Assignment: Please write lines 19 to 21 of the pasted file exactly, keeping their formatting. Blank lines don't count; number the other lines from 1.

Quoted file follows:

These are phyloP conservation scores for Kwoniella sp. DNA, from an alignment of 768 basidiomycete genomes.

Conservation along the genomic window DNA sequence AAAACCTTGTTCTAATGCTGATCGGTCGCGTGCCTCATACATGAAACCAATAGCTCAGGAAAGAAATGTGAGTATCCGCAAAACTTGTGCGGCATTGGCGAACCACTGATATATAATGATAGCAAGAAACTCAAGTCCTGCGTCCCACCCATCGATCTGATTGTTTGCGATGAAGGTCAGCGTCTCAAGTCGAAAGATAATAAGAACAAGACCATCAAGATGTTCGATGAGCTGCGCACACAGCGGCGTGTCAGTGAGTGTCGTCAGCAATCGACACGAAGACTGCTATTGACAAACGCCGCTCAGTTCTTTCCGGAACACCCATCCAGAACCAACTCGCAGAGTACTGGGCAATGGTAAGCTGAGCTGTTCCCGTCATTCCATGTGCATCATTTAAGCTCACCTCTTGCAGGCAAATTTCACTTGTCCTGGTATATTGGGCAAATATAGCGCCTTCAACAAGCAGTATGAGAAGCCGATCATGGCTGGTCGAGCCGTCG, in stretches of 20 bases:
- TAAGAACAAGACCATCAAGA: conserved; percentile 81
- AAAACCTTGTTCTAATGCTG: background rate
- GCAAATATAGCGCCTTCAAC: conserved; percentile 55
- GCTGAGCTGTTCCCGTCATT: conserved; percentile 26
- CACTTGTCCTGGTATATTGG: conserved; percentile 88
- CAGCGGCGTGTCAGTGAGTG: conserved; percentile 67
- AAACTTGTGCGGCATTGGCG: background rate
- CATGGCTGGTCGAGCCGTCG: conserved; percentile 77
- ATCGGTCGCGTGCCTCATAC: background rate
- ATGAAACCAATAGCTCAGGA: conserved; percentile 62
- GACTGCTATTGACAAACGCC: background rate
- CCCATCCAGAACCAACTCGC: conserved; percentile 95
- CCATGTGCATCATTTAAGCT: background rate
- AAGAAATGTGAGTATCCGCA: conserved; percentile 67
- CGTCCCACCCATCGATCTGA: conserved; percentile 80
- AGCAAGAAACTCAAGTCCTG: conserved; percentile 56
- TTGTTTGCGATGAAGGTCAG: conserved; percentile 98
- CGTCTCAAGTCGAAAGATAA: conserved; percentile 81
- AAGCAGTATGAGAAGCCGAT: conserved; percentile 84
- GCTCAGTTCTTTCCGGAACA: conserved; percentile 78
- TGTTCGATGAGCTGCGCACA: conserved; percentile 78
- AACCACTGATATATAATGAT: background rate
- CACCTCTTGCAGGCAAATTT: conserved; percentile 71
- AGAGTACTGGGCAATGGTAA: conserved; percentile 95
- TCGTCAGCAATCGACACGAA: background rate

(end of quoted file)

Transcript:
- TTGTTTGCGATGAAGGTCAG: conserved; percentile 98
- CGTCTCAAGTCGAAAGATAA: conserved; percentile 81
- AAGCAGTATGAGAAGCCGAT: conserved; percentile 84